Rebecca Solnit's remarkable River of Shadows, which is about Edweard Muybridge and the amazing geo-socio-psychological and historical reasons for his work.
He is really perfect. Has a world-weary voice, suitable to the material.
The Impossible Dream! A Quixotic Story of a man who gave up everything for a 20 volume photobook.
My review of the book on the ICP Library blog
Well, I love Jonah Lehrer, and he has a great way of telling a story.
It is packed with thought provoking ideas that lead to further reading [listening too].
No, I only wish the author had been reading, as he did for Imagine. That was terrific. This is fine, just not as good as Lehrer.
It made me have a 180 on my opinion of Gertrude Stein, for one thing. It made me tell people stories from it, as Imagine did, and recommend it avidly.
I do not care a fig about the supposition about Lehrer's Dylan quotes, although I am sure that he does. I think he is a remarkable story-teller and I am very sorry he resigned from the New Yorker. These little details do not matter in the service of the high-level thinking that he conveys in such plain English in his books. I am still recommending this book to everyone.
Wow, I cannot remember why I selected this, as I had not read Ghosh before. It has been too enthralling an audiobook to put down! It has remarkable language portraits of India, Burma and Malaya, complete with smells, people, built environments, economics and politics. Sometimes it feels that too many historic events directly affect its players, but the reader is extraordinary and the novel's ability to evoke a place and time is superb.
I missed reading this when young, and the only impression I had of it was from the James Dean film, I am sad to say. This narrator sounds like the voice of Steinbeck whispering in your ear. I reach work in the morning desperate to leave my headphones on because I cannot bear to be parted from the book. It is the very best of Steinbeck produced and read to perfection. I may just start listening to it from the beginning in a couple of hours when I reach the end.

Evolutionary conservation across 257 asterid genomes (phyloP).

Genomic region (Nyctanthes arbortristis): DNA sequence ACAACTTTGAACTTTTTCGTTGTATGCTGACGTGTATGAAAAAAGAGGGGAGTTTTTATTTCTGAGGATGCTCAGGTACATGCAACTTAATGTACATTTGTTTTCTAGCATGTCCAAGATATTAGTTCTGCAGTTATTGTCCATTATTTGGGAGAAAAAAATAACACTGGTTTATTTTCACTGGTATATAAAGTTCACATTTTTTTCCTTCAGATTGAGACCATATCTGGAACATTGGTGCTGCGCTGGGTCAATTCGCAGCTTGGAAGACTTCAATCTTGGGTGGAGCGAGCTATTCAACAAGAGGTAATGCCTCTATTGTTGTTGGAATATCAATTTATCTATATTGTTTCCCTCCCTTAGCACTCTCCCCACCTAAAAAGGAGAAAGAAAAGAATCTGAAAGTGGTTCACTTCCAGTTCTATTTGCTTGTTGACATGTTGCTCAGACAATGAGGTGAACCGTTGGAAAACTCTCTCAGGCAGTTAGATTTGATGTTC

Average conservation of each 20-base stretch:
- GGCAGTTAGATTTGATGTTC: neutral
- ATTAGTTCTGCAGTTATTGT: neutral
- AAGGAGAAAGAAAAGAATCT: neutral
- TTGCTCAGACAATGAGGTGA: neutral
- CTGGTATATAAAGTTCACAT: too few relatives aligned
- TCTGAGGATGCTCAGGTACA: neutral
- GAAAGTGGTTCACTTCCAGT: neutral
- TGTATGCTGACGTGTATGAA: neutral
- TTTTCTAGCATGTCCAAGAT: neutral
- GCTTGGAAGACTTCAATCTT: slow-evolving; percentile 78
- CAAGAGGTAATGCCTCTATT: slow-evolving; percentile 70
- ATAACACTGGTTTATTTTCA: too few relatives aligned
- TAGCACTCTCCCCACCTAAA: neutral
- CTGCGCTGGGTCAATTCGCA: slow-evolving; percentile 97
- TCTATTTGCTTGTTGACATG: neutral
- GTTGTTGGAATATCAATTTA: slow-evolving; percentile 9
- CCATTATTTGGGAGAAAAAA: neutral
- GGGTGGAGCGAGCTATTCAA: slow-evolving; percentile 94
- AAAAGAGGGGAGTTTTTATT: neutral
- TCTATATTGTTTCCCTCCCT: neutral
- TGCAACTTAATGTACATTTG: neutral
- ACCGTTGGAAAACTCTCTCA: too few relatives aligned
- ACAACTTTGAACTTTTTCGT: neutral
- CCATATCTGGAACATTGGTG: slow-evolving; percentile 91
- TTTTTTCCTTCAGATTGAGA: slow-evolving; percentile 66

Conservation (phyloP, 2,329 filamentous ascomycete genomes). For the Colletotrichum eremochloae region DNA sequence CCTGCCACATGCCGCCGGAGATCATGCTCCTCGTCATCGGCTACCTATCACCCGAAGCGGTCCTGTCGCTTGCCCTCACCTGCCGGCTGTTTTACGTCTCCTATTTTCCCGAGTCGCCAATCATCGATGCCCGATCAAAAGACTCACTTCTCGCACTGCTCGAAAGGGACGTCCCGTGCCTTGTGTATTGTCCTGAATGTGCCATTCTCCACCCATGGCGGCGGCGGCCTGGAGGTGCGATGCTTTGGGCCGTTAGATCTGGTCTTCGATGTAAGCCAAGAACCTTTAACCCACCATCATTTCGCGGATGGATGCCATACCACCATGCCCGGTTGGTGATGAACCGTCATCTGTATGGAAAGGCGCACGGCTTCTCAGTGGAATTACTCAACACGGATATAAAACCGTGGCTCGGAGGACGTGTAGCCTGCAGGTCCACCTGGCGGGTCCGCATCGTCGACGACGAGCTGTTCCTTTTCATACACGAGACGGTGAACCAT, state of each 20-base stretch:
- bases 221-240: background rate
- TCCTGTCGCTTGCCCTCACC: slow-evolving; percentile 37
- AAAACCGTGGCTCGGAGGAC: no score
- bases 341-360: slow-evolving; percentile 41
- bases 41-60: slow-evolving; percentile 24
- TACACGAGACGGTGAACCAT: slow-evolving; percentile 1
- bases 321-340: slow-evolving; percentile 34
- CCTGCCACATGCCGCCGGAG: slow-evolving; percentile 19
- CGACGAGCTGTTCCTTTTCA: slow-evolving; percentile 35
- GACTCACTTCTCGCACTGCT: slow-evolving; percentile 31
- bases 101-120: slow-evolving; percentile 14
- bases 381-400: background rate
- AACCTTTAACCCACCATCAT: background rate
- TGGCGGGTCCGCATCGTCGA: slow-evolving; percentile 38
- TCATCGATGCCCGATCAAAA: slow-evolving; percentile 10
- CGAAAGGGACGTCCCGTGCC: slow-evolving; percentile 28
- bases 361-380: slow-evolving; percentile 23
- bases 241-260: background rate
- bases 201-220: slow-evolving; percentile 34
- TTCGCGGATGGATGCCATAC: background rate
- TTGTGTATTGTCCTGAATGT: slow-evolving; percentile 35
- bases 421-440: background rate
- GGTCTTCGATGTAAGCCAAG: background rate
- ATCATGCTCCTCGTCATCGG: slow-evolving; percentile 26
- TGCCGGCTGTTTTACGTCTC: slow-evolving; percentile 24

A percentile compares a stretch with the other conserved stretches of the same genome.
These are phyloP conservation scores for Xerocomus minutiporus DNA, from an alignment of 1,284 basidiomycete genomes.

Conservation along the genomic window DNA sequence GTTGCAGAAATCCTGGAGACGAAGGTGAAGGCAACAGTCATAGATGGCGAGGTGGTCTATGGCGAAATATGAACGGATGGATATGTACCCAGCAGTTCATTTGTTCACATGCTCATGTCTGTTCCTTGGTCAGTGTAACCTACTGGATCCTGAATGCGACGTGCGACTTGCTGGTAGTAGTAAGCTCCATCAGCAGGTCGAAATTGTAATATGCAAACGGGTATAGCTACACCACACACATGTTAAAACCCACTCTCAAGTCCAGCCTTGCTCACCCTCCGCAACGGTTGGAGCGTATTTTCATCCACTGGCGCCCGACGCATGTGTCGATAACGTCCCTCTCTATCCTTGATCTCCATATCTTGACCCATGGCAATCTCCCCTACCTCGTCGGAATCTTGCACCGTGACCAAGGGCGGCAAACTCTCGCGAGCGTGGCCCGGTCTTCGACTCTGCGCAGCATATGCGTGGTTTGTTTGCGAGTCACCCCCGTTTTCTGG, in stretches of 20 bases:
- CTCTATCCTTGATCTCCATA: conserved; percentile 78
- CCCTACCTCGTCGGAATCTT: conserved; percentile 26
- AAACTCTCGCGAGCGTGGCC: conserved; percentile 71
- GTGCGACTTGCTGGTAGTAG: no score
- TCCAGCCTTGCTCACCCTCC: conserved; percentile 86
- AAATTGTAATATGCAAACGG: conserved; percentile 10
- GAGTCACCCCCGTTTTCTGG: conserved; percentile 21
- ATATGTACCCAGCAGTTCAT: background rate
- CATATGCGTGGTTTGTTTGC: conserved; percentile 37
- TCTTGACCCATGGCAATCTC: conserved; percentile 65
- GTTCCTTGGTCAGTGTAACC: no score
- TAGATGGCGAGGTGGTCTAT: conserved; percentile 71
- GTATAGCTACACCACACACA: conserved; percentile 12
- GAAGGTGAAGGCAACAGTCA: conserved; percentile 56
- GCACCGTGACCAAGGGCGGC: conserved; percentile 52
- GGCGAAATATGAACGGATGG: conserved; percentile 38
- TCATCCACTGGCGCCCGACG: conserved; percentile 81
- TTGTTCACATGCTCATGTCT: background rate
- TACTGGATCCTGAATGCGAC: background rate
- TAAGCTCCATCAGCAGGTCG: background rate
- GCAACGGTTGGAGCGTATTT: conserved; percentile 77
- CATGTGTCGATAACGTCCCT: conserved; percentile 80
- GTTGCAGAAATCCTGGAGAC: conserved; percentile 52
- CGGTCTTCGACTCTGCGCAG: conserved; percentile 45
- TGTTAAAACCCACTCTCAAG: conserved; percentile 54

Well, I loved reading a recent excerpt of this in the New Yorker, so it was on the top of my list. Like David Sedaris, there is something particular about Lehrer's own reading that makes a great piece of writing extraordinary.
The book has been on the top of my conversations for a week and I started listening again with my partner, as he was desperate to hear after all I had said, but I wanted to hear again.
Lively, smart, and extremely thought-provoking!
Well, Mark Twain is delightful the 5th time or the 100th time, and this is a book that had stayed with me 25 years, so needed revisiting. What I love is the pace - slower than most Twain works - and filled with his digestion of other histories and literatures, so you get a lot of bang for your buck reading this.
I love the delightful tour of Europe, with his ironic reports of how many religious relics there are and the mean conditions of some very grand old cultures from his humorous point of view [no carpets, lousy haircuts!]
It is a genuine channeling of Twain. Terrific pauses for ironic emphasis - you can just see Twain stroking his mustaches.
Actually, a lifelong disdain of cruises came from reading this as a young person.
I was reminded of that when the Italian cruise ship crash happened and wanted to revisit it.
It started right in with a transcription of the promotion for the trip he was about to embark on, complete with all of the promises of cruising elegance and then it did not even take a week for everything on the cruise to be turned on its head.
I laughed a lot, but also cringed a lot.
The racial remarks made throughout the book have to be swallowed in context, but give a lot of insight into the era. Overall, he is as liberal an observer of the era's world as I have found.